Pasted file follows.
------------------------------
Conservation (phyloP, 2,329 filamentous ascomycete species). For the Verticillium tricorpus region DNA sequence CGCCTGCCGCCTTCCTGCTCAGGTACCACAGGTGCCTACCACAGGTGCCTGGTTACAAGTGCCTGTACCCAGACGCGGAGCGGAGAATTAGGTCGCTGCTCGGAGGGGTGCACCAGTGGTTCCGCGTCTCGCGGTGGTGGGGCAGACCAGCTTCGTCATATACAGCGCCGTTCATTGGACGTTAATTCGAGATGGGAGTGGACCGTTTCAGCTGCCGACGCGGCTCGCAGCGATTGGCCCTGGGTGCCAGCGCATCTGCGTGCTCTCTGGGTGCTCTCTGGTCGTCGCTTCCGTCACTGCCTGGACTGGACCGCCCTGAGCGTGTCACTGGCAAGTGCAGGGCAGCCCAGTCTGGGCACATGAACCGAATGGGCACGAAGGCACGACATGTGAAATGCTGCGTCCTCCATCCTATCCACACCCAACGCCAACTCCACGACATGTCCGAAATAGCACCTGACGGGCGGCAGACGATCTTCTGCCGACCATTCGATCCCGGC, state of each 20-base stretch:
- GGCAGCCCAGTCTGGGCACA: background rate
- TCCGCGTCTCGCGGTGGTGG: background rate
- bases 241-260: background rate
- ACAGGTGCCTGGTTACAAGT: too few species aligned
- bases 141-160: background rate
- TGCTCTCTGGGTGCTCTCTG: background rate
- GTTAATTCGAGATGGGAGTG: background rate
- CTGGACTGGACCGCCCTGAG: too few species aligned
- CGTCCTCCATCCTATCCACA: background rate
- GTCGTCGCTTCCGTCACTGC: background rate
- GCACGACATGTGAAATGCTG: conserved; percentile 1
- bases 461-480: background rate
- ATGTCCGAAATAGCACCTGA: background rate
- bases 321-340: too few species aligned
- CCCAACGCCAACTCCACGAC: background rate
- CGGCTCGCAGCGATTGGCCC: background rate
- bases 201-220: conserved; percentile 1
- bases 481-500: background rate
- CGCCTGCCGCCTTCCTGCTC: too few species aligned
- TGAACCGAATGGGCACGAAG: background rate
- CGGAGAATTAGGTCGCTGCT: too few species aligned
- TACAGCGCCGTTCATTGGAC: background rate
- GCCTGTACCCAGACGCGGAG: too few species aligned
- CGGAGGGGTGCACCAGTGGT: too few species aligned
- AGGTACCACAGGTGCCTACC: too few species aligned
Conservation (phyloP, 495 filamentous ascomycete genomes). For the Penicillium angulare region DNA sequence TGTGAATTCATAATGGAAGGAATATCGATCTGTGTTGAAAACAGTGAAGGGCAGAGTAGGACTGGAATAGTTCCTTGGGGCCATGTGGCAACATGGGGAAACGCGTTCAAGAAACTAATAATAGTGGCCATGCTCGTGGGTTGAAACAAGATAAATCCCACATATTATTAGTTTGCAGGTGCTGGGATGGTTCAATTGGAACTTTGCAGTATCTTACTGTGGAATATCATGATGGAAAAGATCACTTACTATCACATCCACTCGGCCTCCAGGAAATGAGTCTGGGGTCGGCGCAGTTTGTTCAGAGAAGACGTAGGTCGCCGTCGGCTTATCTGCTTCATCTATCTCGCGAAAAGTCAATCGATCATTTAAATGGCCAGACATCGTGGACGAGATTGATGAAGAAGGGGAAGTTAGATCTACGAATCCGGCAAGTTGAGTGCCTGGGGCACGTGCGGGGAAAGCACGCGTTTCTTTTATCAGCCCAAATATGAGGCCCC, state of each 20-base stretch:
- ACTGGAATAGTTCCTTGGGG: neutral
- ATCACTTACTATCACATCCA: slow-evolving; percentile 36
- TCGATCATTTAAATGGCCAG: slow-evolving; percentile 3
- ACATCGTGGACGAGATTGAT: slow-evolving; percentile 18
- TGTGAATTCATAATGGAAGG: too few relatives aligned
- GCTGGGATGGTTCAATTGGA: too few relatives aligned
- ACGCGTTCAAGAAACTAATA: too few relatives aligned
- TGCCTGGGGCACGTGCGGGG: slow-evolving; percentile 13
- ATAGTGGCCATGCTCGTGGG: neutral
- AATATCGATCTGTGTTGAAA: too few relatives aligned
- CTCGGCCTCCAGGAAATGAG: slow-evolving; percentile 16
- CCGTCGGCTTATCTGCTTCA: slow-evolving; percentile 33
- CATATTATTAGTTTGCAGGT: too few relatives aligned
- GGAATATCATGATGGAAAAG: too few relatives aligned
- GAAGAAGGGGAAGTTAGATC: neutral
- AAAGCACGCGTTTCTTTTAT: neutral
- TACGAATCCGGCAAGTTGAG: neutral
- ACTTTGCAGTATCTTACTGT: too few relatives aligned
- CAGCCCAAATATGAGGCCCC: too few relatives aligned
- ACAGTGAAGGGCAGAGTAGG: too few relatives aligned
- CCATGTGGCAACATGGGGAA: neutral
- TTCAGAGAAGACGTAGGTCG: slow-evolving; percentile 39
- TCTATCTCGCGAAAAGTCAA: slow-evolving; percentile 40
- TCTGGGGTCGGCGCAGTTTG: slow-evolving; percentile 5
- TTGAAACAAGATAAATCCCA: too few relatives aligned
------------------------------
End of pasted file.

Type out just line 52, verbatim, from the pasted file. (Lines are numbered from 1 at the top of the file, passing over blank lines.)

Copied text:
- TTGAAACAAGATAAATCCCA: too few relatives aligned